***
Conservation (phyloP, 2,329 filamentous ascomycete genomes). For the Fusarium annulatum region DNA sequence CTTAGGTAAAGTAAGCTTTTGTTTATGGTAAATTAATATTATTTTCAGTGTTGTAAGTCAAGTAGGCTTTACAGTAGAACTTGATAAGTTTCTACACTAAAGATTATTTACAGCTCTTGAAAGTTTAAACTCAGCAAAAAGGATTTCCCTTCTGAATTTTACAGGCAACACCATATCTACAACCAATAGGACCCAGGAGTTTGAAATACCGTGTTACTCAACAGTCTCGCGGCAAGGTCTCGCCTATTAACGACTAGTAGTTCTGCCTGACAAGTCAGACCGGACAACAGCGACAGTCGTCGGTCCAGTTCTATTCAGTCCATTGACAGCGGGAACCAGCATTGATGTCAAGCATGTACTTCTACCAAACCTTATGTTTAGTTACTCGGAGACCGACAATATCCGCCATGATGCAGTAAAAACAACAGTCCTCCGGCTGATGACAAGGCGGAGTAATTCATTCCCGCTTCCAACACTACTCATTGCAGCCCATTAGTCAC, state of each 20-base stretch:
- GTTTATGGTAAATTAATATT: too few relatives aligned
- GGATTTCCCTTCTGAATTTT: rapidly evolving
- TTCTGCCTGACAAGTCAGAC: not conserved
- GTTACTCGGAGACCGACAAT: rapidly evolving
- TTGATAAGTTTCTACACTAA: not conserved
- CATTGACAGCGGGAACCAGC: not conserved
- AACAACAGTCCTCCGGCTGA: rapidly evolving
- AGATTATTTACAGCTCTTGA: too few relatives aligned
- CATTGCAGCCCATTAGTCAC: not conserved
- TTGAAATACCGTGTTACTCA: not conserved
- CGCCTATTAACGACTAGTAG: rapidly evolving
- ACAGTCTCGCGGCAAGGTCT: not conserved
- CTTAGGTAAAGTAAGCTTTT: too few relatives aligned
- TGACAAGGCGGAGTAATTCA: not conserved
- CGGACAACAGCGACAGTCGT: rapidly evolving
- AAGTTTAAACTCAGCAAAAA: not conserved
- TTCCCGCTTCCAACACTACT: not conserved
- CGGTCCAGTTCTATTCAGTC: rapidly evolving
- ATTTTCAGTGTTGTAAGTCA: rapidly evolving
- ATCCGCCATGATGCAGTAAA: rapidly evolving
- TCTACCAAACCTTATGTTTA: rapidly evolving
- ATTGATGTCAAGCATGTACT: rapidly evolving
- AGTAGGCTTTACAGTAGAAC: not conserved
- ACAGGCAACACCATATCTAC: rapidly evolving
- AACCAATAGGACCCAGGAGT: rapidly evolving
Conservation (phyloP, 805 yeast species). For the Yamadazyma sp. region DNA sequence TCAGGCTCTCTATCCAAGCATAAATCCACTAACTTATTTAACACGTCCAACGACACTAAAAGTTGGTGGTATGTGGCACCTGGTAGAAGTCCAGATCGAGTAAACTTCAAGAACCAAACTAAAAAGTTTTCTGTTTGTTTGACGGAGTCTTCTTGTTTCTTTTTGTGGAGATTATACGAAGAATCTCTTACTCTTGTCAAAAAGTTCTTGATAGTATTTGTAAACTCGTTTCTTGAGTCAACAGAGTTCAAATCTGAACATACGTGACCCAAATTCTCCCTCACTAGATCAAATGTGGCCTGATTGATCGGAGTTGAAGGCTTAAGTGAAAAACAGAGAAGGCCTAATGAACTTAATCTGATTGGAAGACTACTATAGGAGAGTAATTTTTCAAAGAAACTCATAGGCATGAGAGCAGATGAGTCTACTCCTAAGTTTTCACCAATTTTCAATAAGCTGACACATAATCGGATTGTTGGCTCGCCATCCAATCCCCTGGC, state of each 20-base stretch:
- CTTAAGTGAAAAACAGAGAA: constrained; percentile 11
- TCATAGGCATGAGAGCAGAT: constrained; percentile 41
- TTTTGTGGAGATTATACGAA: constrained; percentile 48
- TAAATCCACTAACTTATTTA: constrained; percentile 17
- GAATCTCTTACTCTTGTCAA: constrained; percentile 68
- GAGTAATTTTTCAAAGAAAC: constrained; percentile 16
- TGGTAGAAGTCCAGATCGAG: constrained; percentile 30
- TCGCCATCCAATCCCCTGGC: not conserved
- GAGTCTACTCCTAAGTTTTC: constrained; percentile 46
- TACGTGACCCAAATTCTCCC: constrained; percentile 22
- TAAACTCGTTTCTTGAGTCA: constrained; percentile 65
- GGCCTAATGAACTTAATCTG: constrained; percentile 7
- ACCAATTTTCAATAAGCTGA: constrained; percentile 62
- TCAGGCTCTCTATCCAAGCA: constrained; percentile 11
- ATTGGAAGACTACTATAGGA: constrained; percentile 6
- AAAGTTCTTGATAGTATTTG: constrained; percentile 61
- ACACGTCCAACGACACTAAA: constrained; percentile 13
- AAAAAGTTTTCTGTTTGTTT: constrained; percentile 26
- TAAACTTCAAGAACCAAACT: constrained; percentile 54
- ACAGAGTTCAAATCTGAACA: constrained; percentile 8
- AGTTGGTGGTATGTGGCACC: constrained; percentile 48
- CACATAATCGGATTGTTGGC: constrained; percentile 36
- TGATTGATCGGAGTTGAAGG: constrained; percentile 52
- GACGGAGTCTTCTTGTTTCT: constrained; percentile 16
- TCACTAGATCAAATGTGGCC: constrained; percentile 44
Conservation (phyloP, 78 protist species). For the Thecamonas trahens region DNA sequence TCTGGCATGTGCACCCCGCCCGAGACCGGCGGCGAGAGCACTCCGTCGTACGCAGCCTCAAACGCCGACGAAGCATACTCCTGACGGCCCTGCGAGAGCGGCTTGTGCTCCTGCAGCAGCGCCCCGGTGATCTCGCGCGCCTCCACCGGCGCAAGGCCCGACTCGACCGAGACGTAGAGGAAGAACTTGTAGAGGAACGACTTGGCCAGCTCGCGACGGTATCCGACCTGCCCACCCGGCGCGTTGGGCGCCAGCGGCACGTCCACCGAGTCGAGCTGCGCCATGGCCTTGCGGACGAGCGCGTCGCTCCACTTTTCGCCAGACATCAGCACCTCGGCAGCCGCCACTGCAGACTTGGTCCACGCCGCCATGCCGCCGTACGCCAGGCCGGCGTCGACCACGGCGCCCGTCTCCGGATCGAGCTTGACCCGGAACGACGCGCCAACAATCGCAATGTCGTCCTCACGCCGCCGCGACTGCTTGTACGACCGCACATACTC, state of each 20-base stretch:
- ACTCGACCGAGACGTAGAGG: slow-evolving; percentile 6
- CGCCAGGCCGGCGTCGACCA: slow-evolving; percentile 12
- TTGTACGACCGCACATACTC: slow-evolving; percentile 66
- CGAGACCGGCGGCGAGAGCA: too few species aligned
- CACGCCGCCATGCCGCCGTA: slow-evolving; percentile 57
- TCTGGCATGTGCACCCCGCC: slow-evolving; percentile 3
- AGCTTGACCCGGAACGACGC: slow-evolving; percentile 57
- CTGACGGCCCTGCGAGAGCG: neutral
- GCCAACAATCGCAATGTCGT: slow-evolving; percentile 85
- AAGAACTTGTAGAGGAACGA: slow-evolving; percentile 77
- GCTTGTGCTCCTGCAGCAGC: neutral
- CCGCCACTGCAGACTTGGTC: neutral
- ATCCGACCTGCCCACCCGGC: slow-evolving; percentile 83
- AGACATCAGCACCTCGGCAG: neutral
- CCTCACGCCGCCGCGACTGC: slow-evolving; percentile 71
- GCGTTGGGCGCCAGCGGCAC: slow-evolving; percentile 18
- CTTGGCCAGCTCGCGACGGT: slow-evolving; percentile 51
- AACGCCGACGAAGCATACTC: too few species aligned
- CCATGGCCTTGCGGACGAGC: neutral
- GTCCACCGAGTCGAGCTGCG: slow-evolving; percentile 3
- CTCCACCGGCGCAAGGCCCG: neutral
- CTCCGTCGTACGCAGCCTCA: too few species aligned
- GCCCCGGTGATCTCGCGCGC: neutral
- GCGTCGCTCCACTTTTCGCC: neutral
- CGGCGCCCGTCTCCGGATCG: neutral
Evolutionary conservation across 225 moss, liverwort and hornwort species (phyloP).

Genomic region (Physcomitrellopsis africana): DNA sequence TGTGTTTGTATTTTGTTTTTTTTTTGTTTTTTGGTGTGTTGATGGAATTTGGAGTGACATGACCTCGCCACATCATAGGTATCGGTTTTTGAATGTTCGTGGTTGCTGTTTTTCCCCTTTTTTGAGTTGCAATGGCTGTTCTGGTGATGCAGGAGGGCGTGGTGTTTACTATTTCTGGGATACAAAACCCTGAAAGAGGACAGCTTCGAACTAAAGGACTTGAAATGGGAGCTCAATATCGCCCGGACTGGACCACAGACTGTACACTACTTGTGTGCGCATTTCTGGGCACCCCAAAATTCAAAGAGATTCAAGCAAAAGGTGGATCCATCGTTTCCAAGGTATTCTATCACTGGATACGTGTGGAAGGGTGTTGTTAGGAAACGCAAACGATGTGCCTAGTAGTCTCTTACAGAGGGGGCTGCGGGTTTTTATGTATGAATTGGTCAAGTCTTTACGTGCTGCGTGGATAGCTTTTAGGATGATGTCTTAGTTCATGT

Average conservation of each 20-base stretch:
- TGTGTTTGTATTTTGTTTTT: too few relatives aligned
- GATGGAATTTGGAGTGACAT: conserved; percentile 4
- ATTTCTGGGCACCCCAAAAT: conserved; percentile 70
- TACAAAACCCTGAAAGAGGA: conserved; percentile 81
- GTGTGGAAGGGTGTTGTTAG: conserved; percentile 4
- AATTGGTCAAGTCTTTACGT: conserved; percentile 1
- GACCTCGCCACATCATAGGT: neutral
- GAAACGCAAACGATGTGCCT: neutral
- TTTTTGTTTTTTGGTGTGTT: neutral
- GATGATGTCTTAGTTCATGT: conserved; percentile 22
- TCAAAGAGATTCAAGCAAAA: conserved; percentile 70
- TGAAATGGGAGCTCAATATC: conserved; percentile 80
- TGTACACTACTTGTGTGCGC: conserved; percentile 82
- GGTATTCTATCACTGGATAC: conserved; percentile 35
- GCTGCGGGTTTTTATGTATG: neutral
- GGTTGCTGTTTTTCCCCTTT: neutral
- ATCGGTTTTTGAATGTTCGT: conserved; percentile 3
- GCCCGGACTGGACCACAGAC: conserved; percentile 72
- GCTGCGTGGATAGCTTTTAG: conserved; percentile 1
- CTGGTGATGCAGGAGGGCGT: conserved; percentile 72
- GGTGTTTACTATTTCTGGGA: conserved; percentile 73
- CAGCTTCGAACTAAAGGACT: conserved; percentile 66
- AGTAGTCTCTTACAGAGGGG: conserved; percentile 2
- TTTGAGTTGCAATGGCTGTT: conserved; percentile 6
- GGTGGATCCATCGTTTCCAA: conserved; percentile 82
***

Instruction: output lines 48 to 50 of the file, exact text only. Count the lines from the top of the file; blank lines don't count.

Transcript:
- AGTTGGTGGTATGTGGCACC: constrained; percentile 48
- CACATAATCGGATTGTTGGC: constrained; percentile 36
- TGATTGATCGGAGTTGAAGG: constrained; percentile 52